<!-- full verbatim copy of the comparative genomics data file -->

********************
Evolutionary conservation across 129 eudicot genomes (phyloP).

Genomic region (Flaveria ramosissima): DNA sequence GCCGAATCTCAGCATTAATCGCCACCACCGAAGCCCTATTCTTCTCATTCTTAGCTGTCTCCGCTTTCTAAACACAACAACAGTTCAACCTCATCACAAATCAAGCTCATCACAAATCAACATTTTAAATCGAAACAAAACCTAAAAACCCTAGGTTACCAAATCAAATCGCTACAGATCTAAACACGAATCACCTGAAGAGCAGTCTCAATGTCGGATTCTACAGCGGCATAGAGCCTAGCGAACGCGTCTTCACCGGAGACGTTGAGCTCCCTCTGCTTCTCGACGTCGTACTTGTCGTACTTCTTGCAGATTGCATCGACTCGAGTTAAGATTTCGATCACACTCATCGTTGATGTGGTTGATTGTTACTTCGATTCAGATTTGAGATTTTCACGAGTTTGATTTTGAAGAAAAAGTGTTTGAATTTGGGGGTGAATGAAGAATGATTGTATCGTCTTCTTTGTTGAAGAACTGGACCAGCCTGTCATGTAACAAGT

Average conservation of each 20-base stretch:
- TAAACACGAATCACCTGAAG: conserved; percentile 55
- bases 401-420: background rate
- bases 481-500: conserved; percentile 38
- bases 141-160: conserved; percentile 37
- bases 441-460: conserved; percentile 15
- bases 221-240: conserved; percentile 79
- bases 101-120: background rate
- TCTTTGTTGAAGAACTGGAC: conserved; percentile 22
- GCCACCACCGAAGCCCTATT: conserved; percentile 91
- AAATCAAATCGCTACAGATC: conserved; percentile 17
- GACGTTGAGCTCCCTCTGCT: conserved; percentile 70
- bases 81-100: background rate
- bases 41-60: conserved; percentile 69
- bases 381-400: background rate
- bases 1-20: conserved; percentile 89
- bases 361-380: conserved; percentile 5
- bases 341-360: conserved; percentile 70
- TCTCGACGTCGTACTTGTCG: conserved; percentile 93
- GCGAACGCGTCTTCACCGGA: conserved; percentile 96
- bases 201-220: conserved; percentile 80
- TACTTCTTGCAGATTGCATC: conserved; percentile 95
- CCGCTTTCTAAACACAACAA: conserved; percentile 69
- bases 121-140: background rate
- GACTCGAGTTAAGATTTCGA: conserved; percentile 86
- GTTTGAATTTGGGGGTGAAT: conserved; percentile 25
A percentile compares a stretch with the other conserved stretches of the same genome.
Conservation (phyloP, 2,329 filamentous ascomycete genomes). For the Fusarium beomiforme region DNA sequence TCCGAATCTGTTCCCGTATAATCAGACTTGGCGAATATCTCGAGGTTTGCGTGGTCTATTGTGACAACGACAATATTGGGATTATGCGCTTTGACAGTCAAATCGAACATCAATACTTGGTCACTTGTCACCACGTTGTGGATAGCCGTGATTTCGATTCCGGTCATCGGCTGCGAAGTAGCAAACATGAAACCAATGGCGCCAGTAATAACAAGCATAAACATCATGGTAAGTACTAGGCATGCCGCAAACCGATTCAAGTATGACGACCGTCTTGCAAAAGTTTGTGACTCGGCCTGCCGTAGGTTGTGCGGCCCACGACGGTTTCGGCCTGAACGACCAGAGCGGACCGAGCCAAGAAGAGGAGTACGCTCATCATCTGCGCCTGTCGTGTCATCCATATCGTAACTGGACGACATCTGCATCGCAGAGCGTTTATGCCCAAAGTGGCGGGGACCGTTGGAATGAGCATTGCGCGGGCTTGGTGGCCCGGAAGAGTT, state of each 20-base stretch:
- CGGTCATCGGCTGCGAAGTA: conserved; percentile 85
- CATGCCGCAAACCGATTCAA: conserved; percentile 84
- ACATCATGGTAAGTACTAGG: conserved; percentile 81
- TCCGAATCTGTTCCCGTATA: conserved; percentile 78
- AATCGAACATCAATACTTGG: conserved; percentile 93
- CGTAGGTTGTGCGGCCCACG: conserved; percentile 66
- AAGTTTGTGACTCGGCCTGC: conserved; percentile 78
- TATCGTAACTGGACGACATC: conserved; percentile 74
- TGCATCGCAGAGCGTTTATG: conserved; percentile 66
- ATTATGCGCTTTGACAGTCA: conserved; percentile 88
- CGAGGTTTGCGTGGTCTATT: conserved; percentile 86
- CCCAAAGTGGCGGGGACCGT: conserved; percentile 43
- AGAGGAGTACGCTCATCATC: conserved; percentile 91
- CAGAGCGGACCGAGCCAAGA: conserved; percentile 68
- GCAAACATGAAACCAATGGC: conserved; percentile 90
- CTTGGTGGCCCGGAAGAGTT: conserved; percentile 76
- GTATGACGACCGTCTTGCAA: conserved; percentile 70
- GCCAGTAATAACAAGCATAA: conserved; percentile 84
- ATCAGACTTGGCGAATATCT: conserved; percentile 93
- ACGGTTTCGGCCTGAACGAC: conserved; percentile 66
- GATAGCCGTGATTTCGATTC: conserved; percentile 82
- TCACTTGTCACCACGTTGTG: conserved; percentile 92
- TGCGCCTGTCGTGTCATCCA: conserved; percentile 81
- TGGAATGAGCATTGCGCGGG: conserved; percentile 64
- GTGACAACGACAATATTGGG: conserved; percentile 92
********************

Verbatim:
Evolutionary conservation across 129 eudicot genomes (phyloP).

Genomic region (Flaveria ramosissima): DNA sequence GCCGAATCTCAGCATTAATCGCCACCACCGAAGCCCTATTCTTCTCATTCTTAGCTGTCTCCGCTTTCTAAACACAACAACAGTTCAACCTCATCACAAATCAAGCTCATCACAAATCAACATTTTAAATCGAAACAAAACCTAAAAACCCTAGGTTACCAAATCAAATCGCTACAGATCTAAACACGAATCACCTGAAGAGCAGTCTCAATGTCGGATTCTACAGCGGCATAGAGCCTAGCGAACGCGTCTTCACCGGAGACGTTGAGCTCCCTCTGCTTCTCGACGTCGTACTTGTCGTACTTCTTGCAGATTGCATCGACTCGAGTTAAGATTTCGATCACACTCATCGTTGATGTGGTTGATTGTTACTTCGATTCAGATTTGAGATTTTCACGAGTTTGATTTTGAAGAAAAAGTGTTTGAATTTGGGGGTGAATGAAGAATGATTGTATCGTCTTCTTTGTTGAAGAACTGGACCAGCCTGTCATGTAACAAGT

Average conservation of each 20-base stretch:
- TAAACACGAATCACCTGAAG: conserved; percentile 55
- bases 401-420: background rate
- bases 481-500: conserved; percentile 38
- bases 141-160: conserved; percentile 37
- bases 441-460: conserved; percentile 15
- bases 221-240: conserved; percentile 79
- bases 101-120: background rate
- TCTTTGTTGAAGAACTGGAC: conserved; percentile 22
- GCCACCACCGAAGCCCTATT: conserved; percentile 91
- AAATCAAATCGCTACAGATC: conserved; percentile 17
- GACGTTGAGCTCCCTCTGCT: conserved; percentile 70
- bases 81-100: background rate
- bases 41-60: conserved; percentile 69
- bases 381-400: background rate
- bases 1-20: conserved; percentile 89
- bases 361-380: conserved; percentile 5
- bases 341-360: conserved; percentile 70
- TCTCGACGTCGTACTTGTCG: conserved; percentile 93
- GCGAACGCGTCTTCACCGGA: conserved; percentile 96
- bases 201-220: conserved; percentile 80
- TACTTCTTGCAGATTGCATC: conserved; percentile 95
- CCGCTTTCTAAACACAACAA: conserved; percentile 69
- bases 121-140: background rate
- GACTCGAGTTAAGATTTCGA: conserved; percentile 86
- GTTTGAATTTGGGGGTGAAT: conserved; percentile 25
A percentile compares a stretch with the other conserved stretches of the same genome.
Conservation (phyloP, 2,329 filamentous ascomycete genomes). For the Fusarium beomiforme region DNA sequence TCCGAATCTGTTCCCGTATAATCAGACTTGGCGAATATCTCGAGGTTTGCGTGGTCTATTGTGACAACGACAATATTGGGATTATGCGCTTTGACAGTCAAATCGAACATCAATACTTGGTCACTTGTCACCACGTTGTGGATAGCCGTGATTTCGATTCCGGTCATCGGCTGCGAAGTAGCAAACATGAAACCAATGGCGCCAGTAATAACAAGCATAAACATCATGGTAAGTACTAGGCATGCCGCAAACCGATTCAAGTATGACGACCGTCTTGCAAAAGTTTGTGACTCGGCCTGCCGTAGGTTGTGCGGCCCACGACGGTTTCGGCCTGAACGACCAGAGCGGACCGAGCCAAGAAGAGGAGTACGCTCATCATCTGCGCCTGTCGTGTCATCCATATCGTAACTGGACGACATCTGCATCGCAGAGCGTTTATGCCCAAAGTGGCGGGGACCGTTGGAATGAGCATTGCGCGGGCTTGGTGGCCCGGAAGAGTT, state of each 20-base stretch:
- CGGTCATCGGCTGCGAAGTA: conserved; percentile 85
- CATGCCGCAAACCGATTCAA: conserved; percentile 84
- ACATCATGGTAAGTACTAGG: conserved; percentile 81
- TCCGAATCTGTTCCCGTATA: conserved; percentile 78
- AATCGAACATCAATACTTGG: conserved; percentile 93
- CGTAGGTTGTGCGGCCCACG: conserved; percentile 66
- AAGTTTGTGACTCGGCCTGC: conserved; percentile 78
- TATCGTAACTGGACGACATC: conserved; percentile 74
- TGCATCGCAGAGCGTTTATG: conserved; percentile 66
- ATTATGCGCTTTGACAGTCA: conserved; percentile 88
- CGAGGTTTGCGTGGTCTATT: conserved; percentile 86
- CCCAAAGTGGCGGGGACCGT: conserved; percentile 43
- AGAGGAGTACGCTCATCATC: conserved; percentile 91
- CAGAGCGGACCGAGCCAAGA: conserved; percentile 68
- GCAAACATGAAACCAATGGC: conserved; percentile 90
- CTTGGTGGCCCGGAAGAGTT: conserved; percentile 76
- GTATGACGACCGTCTTGCAA: conserved; percentile 70
- GCCAGTAATAACAAGCATAA: conserved; percentile 84
- ATCAGACTTGGCGAATATCT: conserved; percentile 93
- ACGGTTTCGGCCTGAACGAC: conserved; percentile 66
- GATAGCCGTGATTTCGATTC: conserved; percentile 82
- TCACTTGTCACCACGTTGTG: conserved; percentile 92
- TGCGCCTGTCGTGTCATCCA: conserved; percentile 81
- TGGAATGAGCATTGCGCGGG: conserved; percentile 64
- GTGACAACGACAATATTGGG: conserved; percentile 92